This week, after growing and building my Facebook group for 3 years, I made the difficult decision to archive it. Though I alluded to my members, in my last post, that time management was the sole reason for closing the group down, it is only partially true.
Yes, my business is growing and I have to be smart about how I spend my time but honestly, time would not have been an issue if it weren’t for the following reasons.
5 Reasons I Chose To Close My Facebook Group
1. I’ve lost that loving feeling. Unfortunately, checking in and monitoring the group began to be a chore. I no longer enjoyed interacting with my members and found myself being curt or disrespectful to genuine inquiries.
That isn’t fair to them and I’m sorry if you ever felt snubbed or stupid for asking questions in my group.
I love blogging. Whether you do it as a hobby or a business, you are a newbie or seasoned blogger, you deserve to have a space that nurtures you and lifts you up. Your admin should be present and interactive.
I struggled to be that.
2. My group was based on strategies I no longer believed in. From day one, the group was focused on share threads. Bloggers could post their newest articles and find posts by others to read and share.
As a newish blogger, I thought this was an excellent way to find new readers and grow my blog.
I no longer believe this is a good, long term strategy for bloggers. Your traffic depends on you participating in these threads everyday.
And when you don’t, your pageviews plummet. Plus, commenting and sharing others from the thread is time consuming.
- Are you even reaching your target audience in these threads?
- Are you reciprocating just to be nice even though you aren’t their avatar either?
- Are you getting a good return for your time investment in share threads?
If you have been blogging for over a year, and you are still participating in share threads on Facebook, I implore you to find better strategies to grow your blog.
3. I didn’t want to be a bitch. You have no idea how hard it was for me to keep my mouth shut.
Between the link droppers, the newbies thinking they could fast track success, and the know it all, self-promoters, I’m surprised my teeth didn’t explode through my pursed lips.
So many times I found myself deleting my reply comments before I posted them. Sometimes after. Some days I would want to scream, “You’re doing it all wrong!!!”.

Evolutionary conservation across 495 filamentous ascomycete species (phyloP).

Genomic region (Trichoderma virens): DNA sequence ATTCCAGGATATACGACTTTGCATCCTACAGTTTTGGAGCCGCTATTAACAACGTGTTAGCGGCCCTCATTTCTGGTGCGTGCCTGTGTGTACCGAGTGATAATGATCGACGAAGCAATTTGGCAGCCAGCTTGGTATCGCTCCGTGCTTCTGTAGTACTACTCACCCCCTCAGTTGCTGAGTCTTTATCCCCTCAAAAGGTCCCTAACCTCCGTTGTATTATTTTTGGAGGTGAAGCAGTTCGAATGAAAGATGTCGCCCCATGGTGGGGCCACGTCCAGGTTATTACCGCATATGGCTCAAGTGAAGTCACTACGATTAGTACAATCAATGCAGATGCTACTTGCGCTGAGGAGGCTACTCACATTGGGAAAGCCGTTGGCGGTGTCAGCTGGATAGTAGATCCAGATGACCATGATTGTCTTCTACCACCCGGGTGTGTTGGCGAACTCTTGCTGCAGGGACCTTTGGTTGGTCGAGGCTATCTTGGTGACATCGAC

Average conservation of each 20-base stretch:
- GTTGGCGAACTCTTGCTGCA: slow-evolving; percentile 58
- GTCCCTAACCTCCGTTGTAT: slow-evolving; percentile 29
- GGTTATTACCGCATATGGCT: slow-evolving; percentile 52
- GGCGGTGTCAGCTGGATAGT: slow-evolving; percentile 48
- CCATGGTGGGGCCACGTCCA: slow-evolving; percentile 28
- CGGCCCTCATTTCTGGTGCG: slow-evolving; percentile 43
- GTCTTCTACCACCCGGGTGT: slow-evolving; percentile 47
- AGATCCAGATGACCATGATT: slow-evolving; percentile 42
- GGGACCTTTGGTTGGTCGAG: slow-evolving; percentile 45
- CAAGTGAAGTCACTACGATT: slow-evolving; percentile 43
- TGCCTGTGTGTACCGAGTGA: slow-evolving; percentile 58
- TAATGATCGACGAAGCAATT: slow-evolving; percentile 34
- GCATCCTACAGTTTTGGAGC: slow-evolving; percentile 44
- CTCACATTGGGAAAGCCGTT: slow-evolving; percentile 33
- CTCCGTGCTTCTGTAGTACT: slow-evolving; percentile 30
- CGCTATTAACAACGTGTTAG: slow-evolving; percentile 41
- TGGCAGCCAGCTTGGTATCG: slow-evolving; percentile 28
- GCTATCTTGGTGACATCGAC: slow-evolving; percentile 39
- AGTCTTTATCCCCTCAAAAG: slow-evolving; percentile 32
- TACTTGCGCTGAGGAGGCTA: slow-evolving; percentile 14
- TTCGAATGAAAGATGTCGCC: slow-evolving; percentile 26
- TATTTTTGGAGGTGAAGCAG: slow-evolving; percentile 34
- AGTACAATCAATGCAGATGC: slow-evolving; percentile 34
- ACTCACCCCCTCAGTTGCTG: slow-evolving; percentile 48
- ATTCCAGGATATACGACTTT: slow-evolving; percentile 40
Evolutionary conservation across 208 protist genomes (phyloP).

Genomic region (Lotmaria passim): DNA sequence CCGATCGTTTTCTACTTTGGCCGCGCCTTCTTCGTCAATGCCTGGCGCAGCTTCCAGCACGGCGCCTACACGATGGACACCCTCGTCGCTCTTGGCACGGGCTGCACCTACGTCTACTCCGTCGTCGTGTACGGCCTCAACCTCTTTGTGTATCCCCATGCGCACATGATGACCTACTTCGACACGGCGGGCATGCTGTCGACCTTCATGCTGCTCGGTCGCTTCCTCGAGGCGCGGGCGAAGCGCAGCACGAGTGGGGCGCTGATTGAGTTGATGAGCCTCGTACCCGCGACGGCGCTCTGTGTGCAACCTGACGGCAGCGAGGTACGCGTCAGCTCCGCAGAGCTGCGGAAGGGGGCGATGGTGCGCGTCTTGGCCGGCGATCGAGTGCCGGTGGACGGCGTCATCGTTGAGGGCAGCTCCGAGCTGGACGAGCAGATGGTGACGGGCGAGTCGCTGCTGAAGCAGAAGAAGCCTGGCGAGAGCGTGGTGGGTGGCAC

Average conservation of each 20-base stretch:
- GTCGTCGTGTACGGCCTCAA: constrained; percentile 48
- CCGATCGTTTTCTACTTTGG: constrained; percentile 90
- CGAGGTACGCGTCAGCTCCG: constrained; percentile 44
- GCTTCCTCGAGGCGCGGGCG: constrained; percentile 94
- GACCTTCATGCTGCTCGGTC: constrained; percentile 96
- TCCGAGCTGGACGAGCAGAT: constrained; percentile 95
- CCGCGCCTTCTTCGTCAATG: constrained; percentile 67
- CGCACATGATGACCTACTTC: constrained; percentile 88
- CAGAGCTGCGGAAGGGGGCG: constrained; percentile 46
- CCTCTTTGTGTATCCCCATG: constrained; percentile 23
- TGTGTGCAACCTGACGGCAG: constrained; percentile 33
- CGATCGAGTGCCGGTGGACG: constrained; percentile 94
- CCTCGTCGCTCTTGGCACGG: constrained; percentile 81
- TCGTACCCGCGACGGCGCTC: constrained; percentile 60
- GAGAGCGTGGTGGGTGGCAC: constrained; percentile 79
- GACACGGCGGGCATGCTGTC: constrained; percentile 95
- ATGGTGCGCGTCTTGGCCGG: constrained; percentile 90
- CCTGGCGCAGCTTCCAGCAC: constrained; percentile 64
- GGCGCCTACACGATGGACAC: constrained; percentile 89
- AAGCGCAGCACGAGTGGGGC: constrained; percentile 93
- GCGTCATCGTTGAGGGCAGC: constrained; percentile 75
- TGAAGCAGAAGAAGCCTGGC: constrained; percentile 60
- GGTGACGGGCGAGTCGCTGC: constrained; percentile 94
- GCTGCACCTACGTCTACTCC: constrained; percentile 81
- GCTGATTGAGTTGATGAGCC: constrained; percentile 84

But these types of bloggers don’t want to listen because they believe that getting their voice out there includes spamming. I hate censoring myself but I didn’t want to infest the group with negativity.
Maybe I should have been more selective about who I let into my group. Live and learn I guess.
4. I should have stuck with my original plan. I started the group for midlife women and wanted to keep it maxed out at 50 participants. But I folded to pressure and outside influences and have regretted that ever since. I fell victim to the adage that more is better. It’s not.
5. It didn’t move my needle. Once I opened up the group to all bloggers, there was an influx of serial joiners and BTB entrepreneurs.
You know the ones I’m talking about.
The ones that join as many groups as they can.
I felt like I sold out and lost control of the group. I don’t even think most of the members knew who I was.
It was just another group to add to their list on their spreadsheets.
While I strongly believe in giving back and fostering a strong sense of community, I also think that a Facebook group, in some minute way, should help move your own blog business forward.
And yet my Facebook refers to my blog remained dismal at best. People weren’t interested in me or my message.
Facebook groups are a lot of work. It may be selfish to say but I was left with a strong feeling of “what’s in it for me?”.
I know these reasons are ultimately my own fault. I let it come to this.
Unfortunately, I have probably abandoned a few bloggers that needed my help. If you are one of them, please do not hesitate to reach out to me through email or my Facebook page.
You never know, I may start a new Facebook group in the future. It would be different for sure. More focused. More niched.
I know who I would want to be a part of it.
I would want midlife women, who want to make money blogging, but not a crazy amount like $25k a month.
The women I would want to join me wouldn’t be afraid to invest their time and money into their blogs but they also wouldn’t want their blogs to consume their lives.
These women know what they want from their blogs but also have no intentions of being a super blogger that blogs, does podcasts and creates a million courses.
These midlife women have worked enough hours through their lifetimes and want to enhance their second halves with personal purpose and financial freedom.
The midlife women I want, believe in peace and balance. If this sounds like you, let me know in the comments. Maybe I’ll do it.